Combat shooting (in full military combat uniform) is generally M855A1 5.56 through GI mil chambers and barrels in issue guns.

    Like having different golf clubs -- pick the right one for mission or discipline you're shooting.

  3. #63
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    I am ALWAYS amazed at the quality of knowledge that is given out here on the Forum. Several of yall, damn Id like to just sit & talk with for a day..or two.
    Thank you all.
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  4. #64
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    Quote Originally Posted by sinister View Post
    A USAMU competitive National Match target shooter is issued two M16 lowers and five uppers, and it's his-her personal responsibility to manage and rotate them so he has a practice upper, a match upper, and a spare (or at the gunsmith getting re-barreled). These have a tight body but long 5.56 throat to inter-changeably shoot 77s at 200 and 300 and single-loaded 80s at 600.
    That's a high class arrangement.
    "What would a $2,000 Geissele Super Duty do that a $500 PSA door buster on Black Friday couldn't do?" - Stopsign32v

  5. #65
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    . . ALLOW AN 80GR SMK BE SINGLE LOADED. it is designed for one thing and one thing only 600 yard 80gr single load . .
    The 223 Wylde was invented in 1984. The 80 grain SMK wasn't invented until 1992.

    ...
    All that is necessary for trolls to flourish, is for good men to do nothing.

  6. #66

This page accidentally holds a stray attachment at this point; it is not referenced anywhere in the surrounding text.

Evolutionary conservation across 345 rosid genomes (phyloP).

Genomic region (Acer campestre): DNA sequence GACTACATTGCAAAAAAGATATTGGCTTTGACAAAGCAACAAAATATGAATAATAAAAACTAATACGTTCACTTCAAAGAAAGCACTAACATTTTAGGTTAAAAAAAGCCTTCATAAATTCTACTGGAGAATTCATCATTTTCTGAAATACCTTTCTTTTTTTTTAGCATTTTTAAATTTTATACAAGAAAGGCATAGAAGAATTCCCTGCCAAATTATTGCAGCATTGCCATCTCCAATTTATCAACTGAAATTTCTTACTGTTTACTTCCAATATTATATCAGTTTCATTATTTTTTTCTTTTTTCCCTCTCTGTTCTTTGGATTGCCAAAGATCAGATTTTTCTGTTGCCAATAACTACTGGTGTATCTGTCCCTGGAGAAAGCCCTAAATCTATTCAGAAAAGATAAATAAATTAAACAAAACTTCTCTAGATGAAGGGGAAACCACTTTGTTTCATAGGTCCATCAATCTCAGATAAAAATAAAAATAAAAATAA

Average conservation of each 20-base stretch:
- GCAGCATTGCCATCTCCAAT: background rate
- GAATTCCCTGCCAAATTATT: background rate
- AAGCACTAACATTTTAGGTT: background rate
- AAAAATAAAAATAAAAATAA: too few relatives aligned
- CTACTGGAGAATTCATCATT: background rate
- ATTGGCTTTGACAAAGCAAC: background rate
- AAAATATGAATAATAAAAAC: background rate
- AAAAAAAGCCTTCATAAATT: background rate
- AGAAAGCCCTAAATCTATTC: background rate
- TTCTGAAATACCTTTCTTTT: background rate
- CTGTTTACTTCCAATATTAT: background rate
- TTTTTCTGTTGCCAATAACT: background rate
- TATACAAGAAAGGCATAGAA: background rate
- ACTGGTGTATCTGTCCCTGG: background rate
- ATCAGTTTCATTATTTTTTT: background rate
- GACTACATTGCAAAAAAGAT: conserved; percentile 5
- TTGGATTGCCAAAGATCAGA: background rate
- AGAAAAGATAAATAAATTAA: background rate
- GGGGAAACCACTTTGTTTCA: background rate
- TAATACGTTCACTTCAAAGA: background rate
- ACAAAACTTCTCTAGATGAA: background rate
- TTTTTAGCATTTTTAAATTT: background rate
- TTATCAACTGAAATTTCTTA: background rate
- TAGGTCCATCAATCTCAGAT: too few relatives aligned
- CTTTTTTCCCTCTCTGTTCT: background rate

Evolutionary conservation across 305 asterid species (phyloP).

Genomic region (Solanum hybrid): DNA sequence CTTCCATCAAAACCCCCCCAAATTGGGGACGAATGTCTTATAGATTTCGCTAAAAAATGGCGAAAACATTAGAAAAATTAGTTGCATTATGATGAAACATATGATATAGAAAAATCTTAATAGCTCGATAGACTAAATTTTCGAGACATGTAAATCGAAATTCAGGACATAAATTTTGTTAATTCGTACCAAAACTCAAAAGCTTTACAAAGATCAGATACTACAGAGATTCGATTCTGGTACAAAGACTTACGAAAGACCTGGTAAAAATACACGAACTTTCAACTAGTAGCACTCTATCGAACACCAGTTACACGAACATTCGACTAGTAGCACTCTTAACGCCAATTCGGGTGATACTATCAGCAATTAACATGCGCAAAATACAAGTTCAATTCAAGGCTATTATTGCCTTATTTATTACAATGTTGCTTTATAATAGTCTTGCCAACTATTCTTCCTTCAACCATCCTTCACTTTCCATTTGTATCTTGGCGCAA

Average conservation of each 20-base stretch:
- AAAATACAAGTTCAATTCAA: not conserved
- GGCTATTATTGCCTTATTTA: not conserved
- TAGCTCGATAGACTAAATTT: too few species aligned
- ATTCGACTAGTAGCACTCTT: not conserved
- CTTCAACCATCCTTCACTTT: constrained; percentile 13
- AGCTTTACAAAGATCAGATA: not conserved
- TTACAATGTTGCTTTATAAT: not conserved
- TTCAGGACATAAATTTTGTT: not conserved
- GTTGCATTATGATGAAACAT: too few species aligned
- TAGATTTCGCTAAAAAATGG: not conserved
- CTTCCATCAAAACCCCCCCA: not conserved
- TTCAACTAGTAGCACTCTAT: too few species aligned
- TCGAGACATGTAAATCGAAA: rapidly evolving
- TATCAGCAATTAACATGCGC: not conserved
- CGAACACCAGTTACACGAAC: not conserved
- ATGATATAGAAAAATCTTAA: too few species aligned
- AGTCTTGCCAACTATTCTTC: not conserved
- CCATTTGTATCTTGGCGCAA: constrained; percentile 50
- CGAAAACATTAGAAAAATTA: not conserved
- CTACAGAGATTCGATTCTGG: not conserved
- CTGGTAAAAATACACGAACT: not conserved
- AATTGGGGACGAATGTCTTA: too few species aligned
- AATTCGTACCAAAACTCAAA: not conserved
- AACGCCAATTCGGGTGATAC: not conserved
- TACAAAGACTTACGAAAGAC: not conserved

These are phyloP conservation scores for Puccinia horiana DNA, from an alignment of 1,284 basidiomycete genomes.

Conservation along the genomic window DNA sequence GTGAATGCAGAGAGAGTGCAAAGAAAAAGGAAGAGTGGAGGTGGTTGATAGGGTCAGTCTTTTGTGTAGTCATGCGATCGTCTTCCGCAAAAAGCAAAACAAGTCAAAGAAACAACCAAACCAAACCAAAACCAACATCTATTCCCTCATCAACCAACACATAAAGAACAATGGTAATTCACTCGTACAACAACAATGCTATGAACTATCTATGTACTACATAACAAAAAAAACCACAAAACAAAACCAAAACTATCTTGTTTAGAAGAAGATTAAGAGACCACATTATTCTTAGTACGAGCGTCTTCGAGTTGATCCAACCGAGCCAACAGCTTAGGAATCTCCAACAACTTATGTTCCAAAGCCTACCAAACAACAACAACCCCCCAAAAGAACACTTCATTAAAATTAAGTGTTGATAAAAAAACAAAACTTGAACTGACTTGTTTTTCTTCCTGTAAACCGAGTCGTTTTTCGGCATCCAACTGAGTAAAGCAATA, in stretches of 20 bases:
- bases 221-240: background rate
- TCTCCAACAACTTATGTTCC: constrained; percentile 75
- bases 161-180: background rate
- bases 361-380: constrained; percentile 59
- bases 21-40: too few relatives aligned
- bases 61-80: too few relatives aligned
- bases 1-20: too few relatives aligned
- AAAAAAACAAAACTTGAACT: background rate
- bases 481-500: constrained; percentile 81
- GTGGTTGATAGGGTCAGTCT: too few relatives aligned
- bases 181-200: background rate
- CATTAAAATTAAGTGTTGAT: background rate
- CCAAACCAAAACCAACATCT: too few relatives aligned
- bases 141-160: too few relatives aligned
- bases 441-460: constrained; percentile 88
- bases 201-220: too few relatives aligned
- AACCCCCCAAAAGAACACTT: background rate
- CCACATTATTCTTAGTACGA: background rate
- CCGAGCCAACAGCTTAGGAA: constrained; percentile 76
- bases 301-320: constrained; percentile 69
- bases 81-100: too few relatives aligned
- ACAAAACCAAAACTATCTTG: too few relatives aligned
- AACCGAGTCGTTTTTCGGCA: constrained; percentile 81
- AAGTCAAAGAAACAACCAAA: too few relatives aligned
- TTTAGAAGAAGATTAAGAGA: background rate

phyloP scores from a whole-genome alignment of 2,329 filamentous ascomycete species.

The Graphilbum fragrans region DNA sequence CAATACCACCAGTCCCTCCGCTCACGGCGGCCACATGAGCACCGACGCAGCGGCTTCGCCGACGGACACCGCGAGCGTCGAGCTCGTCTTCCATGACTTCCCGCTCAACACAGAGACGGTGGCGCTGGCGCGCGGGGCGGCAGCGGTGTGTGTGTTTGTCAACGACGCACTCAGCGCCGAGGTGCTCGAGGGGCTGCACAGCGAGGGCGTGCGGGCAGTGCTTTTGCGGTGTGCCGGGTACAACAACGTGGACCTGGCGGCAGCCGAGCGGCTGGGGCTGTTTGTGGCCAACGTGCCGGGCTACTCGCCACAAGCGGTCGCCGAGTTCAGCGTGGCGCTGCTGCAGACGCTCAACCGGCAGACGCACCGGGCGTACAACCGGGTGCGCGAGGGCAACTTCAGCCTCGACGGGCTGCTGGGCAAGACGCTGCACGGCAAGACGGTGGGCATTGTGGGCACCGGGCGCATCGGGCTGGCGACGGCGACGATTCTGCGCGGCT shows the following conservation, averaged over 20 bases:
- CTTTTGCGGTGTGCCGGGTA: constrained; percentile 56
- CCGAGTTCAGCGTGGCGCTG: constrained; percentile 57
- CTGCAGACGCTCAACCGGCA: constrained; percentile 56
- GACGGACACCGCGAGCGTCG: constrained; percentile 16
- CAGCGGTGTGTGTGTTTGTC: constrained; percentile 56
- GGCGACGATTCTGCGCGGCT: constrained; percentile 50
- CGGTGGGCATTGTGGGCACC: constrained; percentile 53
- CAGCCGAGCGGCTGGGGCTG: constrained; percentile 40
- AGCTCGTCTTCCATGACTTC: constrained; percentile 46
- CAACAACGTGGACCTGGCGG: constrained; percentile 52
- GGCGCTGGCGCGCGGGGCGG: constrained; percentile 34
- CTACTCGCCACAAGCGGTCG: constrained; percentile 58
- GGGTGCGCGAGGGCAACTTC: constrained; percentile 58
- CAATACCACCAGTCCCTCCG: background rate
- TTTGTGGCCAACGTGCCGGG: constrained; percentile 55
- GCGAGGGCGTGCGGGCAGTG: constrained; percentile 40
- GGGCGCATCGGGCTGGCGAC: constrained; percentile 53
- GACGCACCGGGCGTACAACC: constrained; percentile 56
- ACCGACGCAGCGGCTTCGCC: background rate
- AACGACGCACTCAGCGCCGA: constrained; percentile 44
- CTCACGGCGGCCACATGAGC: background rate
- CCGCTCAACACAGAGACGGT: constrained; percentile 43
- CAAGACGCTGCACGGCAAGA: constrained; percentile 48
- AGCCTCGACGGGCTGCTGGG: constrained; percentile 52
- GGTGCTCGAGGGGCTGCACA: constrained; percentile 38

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    Wait what? Were they single feeding some other long bullet perhaps?
    "What would a $2,000 Geissele Super Duty do that a $500 PSA door buster on Black Friday couldn't do?" - Stopsign32v

  7. #67
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    It looks like it was developed when he was working with the Canadians and their ammo at the time.

    The ability to use the 80gn SMK was just lucky.
    Seems it was more geared towards 69gn mag length ammo.

  8. #68
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    Quote Originally Posted by One More Time View Post
    It looks like it was developed when he was working with the Canadians and their ammo at the time.

    The ability to use the 80gn SMK was just lucky.
    Seems it was more geared towards 69gn mag length ammo.
    Right, he made it for the 69SMK. I remember getting my first Wylde from Derrick Martin of Accuracy Speaks right around the time the AWB kicked in, I still have the Pre-ban receiver.
    AR15 Performance
    The 6.8 is the best choice for hunting deer and hogs with an AR15.

  9. #69
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    Quote Originally Posted by markm View Post
    Wait what? Were they single feeding some other long bullet perhaps?
    Long bullets/ long ogives with a restricted length need a shorter freebore, the 69s are kind of blunt compared to 77s and 80s.
    AR15 Performance
    The 6.8 is the best choice for hunting deer and hogs with an AR15.

  10. #70
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    The 69 Match King was the premium .223 / 5.56 bullet until the 77 and 80s.

    The Wylde throat and leade is a little more tolerant than the .223 SAAMI chamber for dust, but not so atrociously long as the .mil 5.56 chamber (since civilians don't shoot tracers, either).

    Bill said the Canadian SS-109 equivalent was remarkably good ammo.

    Surprisingly, the German firm DWM was the first place to R&D 77s way earlier than anyone else in the 70s-80s.